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Most Oregon students miss state targets

By CHARLES E. BEGGS

Associated Press

SALEM - Though most Oregon schoolchildren still fail to meet state standards for reading, writing and math, scores from this spring's tests are showing improvement.

State School Superintendent Norma Paulus said Wednesday that 30 percent of fifth and eighth graders passed the tests, up from about 19 percent last year. And 20 percent of 10th graders met the standards, up from 13 percent a year ago. About 160,000 students took the tests this year. [Comment: That means 70-80% did not pass the benchmarks, i.e. failed in reaching the goals set.]

"This is clear evidence that students are climbing up the academic ladder," said Paulus.

She conceded, however that a majority of 10th graders won't qualify for the certificate of initial mastery [CIM], to be awarded for the first time next spring.

"But even kids who don't get a CIM will benefit from the beefed-up curriculum," Paulus said.

Published in the East Oregonian (1998 - no date provided).


Hermiston 5th-, 8th-grade test scores improve

But few Hermiston High students meet state benchmarks

By KRISTIN WALP

of the East Oregonian

In the third year that the Oregon Department of Education has released results of statewide spring tests, area school districts generally followed state trends of improvement in the lower grades and stability or marginal declines in the upper grades.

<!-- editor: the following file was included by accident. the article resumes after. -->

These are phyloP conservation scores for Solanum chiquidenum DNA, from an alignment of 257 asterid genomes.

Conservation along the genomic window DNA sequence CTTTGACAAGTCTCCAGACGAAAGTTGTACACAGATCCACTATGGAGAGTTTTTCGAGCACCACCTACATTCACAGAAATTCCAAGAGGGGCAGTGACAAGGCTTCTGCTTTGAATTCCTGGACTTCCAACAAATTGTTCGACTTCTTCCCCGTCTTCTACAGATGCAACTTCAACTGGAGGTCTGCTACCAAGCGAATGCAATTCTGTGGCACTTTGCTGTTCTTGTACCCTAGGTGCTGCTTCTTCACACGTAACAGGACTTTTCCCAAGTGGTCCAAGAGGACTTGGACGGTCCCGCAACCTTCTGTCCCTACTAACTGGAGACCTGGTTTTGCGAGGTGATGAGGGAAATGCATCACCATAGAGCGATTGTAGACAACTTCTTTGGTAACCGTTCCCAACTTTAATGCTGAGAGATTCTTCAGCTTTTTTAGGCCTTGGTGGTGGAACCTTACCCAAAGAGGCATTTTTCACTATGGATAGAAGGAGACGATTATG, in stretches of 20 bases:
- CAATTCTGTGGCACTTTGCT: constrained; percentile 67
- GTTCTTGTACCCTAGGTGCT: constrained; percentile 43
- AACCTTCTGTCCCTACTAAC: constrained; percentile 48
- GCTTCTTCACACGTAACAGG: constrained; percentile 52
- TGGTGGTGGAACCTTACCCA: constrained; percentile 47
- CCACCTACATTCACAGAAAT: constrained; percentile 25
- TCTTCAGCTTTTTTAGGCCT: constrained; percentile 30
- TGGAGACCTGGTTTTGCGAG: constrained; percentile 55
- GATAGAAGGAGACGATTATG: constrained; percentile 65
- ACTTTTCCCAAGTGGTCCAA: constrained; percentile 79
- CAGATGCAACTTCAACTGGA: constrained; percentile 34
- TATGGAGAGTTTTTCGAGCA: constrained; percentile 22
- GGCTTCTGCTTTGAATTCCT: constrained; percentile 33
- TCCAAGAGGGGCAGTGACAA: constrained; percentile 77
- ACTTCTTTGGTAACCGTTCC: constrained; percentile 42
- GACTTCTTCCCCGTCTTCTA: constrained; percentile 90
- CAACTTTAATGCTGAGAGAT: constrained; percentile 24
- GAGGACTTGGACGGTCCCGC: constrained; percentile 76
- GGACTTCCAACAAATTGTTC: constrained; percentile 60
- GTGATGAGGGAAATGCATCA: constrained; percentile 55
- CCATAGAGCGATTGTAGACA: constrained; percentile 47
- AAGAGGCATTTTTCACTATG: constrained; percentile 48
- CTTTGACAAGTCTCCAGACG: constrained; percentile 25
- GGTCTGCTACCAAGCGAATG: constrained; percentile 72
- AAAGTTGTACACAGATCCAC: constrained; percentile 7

The tests are based on statewide standards of achievement, called benchmarks, for each grade level in math, mathematics problem solving, reading and literature, writing and, for the first time last spring, science. The math and reading tests are multiple choice, while the problem solving, writing and science tests require written responses and are evaluated by panels of trained educators.

Students in grades 3, 5, 8 and 10 all tested in math and reading and literature. Only the three upper grades tested in mathematics problem solving, writing and science while the state has tested in at least two subject areas since 1991, it only began measuring the numbers of students who meet benchmarks in 1996.

Statewide, 30 percent of all fifth graders, 30 percent of all eighth graders, and 20 percent of all 10th graders met or exceeded benchmarks in every subject area they were tested in. [Comment: That means 70% did not pass the benchmarks, i.e. failed in reaching the goals set.]

State schools superintendent Norma Paulus said Wednesday that gains in mathematics boosted the overall averages.

Scores were release Wednesday morning and not all area districts could be reached for a breakdown of their testing information.

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